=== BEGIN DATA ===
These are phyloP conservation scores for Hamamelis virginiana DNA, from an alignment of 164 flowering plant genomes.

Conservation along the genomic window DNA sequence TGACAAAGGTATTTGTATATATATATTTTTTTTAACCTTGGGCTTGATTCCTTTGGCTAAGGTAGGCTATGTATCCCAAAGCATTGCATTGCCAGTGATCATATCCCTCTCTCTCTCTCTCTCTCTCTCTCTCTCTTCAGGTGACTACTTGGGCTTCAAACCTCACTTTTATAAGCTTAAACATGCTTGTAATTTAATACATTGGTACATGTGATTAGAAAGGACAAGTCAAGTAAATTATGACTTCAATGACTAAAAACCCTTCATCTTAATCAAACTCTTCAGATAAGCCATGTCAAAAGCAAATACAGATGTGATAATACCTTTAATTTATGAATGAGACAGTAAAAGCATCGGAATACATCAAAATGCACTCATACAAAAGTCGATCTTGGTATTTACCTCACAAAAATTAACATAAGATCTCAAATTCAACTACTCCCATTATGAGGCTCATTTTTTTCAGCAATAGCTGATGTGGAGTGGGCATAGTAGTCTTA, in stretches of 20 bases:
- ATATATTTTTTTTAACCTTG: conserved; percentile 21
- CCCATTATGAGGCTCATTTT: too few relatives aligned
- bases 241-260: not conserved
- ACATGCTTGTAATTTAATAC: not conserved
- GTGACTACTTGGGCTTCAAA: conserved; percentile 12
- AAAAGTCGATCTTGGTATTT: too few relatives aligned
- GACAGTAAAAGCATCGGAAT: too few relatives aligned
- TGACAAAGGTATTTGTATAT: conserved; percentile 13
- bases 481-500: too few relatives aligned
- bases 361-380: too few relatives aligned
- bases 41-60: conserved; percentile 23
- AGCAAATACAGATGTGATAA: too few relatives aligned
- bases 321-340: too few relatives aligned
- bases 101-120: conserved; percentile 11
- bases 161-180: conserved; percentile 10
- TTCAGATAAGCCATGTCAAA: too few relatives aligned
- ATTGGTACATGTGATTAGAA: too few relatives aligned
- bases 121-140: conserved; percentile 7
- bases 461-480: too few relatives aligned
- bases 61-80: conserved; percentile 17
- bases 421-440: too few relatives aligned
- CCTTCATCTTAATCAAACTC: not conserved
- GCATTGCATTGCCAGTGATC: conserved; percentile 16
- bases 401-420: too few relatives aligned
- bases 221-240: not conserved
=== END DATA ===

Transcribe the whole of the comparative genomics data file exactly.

These are phyloP conservation scores for Hamamelis virginiana DNA, from an alignment of 164 flowering plant genomes.

Conservation along the genomic window DNA sequence TGACAAAGGTATTTGTATATATATATTTTTTTTAACCTTGGGCTTGATTCCTTTGGCTAAGGTAGGCTATGTATCCCAAAGCATTGCATTGCCAGTGATCATATCCCTCTCTCTCTCTCTCTCTCTCTCTCTCTCTTCAGGTGACTACTTGGGCTTCAAACCTCACTTTTATAAGCTTAAACATGCTTGTAATTTAATACATTGGTACATGTGATTAGAAAGGACAAGTCAAGTAAATTATGACTTCAATGACTAAAAACCCTTCATCTTAATCAAACTCTTCAGATAAGCCATGTCAAAAGCAAATACAGATGTGATAATACCTTTAATTTATGAATGAGACAGTAAAAGCATCGGAATACATCAAAATGCACTCATACAAAAGTCGATCTTGGTATTTACCTCACAAAAATTAACATAAGATCTCAAATTCAACTACTCCCATTATGAGGCTCATTTTTTTCAGCAATAGCTGATGTGGAGTGGGCATAGTAGTCTTA, in stretches of 20 bases:
- ATATATTTTTTTTAACCTTG: conserved; percentile 21
- CCCATTATGAGGCTCATTTT: too few relatives aligned
- bases 241-260: not conserved
- ACATGCTTGTAATTTAATAC: not conserved
- GTGACTACTTGGGCTTCAAA: conserved; percentile 12
- AAAAGTCGATCTTGGTATTT: too few relatives aligned
- GACAGTAAAAGCATCGGAAT: too few relatives aligned
- TGACAAAGGTATTTGTATAT: conserved; percentile 13
- bases 481-500: too few relatives aligned
- bases 361-380: too few relatives aligned
- bases 41-60: conserved; percentile 23
- AGCAAATACAGATGTGATAA: too few relatives aligned
- bases 321-340: too few relatives aligned
- bases 101-120: conserved; percentile 11
- bases 161-180: conserved; percentile 10
- TTCAGATAAGCCATGTCAAA: too few relatives aligned
- ATTGGTACATGTGATTAGAA: too few relatives aligned
- bases 121-140: conserved; percentile 7
- bases 461-480: too few relatives aligned
- bases 61-80: conserved; percentile 17
- bases 421-440: too few relatives aligned
- CCTTCATCTTAATCAAACTC: not conserved
- GCATTGCATTGCCAGTGATC: conserved; percentile 16
- bases 401-420: too few relatives aligned
- bases 221-240: not conserved